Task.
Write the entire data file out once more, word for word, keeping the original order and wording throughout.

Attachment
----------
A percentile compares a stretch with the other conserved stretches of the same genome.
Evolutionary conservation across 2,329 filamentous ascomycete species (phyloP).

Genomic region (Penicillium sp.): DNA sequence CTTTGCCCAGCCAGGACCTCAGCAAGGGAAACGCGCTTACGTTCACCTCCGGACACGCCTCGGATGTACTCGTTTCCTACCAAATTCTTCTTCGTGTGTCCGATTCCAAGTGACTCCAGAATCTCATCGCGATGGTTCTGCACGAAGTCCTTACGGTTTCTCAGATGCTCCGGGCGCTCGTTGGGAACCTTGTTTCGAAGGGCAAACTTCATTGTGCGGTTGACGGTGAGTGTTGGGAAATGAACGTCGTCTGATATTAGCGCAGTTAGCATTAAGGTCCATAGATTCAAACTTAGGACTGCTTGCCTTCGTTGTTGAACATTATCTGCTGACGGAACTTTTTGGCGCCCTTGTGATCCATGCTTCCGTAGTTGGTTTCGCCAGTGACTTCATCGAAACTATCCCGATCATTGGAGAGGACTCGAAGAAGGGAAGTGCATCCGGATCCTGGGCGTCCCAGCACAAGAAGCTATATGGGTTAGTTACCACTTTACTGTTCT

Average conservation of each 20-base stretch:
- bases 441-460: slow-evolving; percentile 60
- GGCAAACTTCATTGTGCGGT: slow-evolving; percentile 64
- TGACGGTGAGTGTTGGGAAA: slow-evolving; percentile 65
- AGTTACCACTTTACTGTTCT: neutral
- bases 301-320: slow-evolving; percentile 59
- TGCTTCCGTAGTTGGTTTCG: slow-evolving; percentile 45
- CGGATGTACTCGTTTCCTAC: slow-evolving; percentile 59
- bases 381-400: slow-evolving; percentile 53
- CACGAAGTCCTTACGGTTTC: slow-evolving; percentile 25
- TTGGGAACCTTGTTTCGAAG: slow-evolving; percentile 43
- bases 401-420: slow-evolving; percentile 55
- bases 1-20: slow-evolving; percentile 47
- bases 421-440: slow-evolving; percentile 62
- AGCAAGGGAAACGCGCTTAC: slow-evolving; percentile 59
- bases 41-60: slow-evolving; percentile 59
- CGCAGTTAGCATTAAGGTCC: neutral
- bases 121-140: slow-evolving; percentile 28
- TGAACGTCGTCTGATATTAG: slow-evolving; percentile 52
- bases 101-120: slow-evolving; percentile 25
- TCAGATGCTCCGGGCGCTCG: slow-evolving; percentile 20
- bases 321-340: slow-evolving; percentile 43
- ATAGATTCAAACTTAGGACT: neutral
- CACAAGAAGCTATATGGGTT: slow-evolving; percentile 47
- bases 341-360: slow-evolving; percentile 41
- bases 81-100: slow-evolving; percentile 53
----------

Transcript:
A percentile compares a stretch with the other conserved stretches of the same genome.
Evolutionary conservation across 2,329 filamentous ascomycete species (phyloP).

Genomic region (Penicillium sp.): DNA sequence CTTTGCCCAGCCAGGACCTCAGCAAGGGAAACGCGCTTACGTTCACCTCCGGACACGCCTCGGATGTACTCGTTTCCTACCAAATTCTTCTTCGTGTGTCCGATTCCAAGTGACTCCAGAATCTCATCGCGATGGTTCTGCACGAAGTCCTTACGGTTTCTCAGATGCTCCGGGCGCTCGTTGGGAACCTTGTTTCGAAGGGCAAACTTCATTGTGCGGTTGACGGTGAGTGTTGGGAAATGAACGTCGTCTGATATTAGCGCAGTTAGCATTAAGGTCCATAGATTCAAACTTAGGACTGCTTGCCTTCGTTGTTGAACATTATCTGCTGACGGAACTTTTTGGCGCCCTTGTGATCCATGCTTCCGTAGTTGGTTTCGCCAGTGACTTCATCGAAACTATCCCGATCATTGGAGAGGACTCGAAGAAGGGAAGTGCATCCGGATCCTGGGCGTCCCAGCACAAGAAGCTATATGGGTTAGTTACCACTTTACTGTTCT

Average conservation of each 20-base stretch:
- bases 441-460: slow-evolving; percentile 60
- GGCAAACTTCATTGTGCGGT: slow-evolving; percentile 64
- TGACGGTGAGTGTTGGGAAA: slow-evolving; percentile 65
- AGTTACCACTTTACTGTTCT: neutral
- bases 301-320: slow-evolving; percentile 59
- TGCTTCCGTAGTTGGTTTCG: slow-evolving; percentile 45
- CGGATGTACTCGTTTCCTAC: slow-evolving; percentile 59
- bases 381-400: slow-evolving; percentile 53
- CACGAAGTCCTTACGGTTTC: slow-evolving; percentile 25
- TTGGGAACCTTGTTTCGAAG: slow-evolving; percentile 43
- bases 401-420: slow-evolving; percentile 55
- bases 1-20: slow-evolving; percentile 47
- bases 421-440: slow-evolving; percentile 62
- AGCAAGGGAAACGCGCTTAC: slow-evolving; percentile 59
- bases 41-60: slow-evolving; percentile 59
- CGCAGTTAGCATTAAGGTCC: neutral
- bases 121-140: slow-evolving; percentile 28
- TGAACGTCGTCTGATATTAG: slow-evolving; percentile 52
- bases 101-120: slow-evolving; percentile 25
- TCAGATGCTCCGGGCGCTCG: slow-evolving; percentile 20
- bases 321-340: slow-evolving; percentile 43
- ATAGATTCAAACTTAGGACT: neutral
- CACAAGAAGCTATATGGGTT: slow-evolving; percentile 47
- bases 341-360: slow-evolving; percentile 41
- bases 81-100: slow-evolving; percentile 53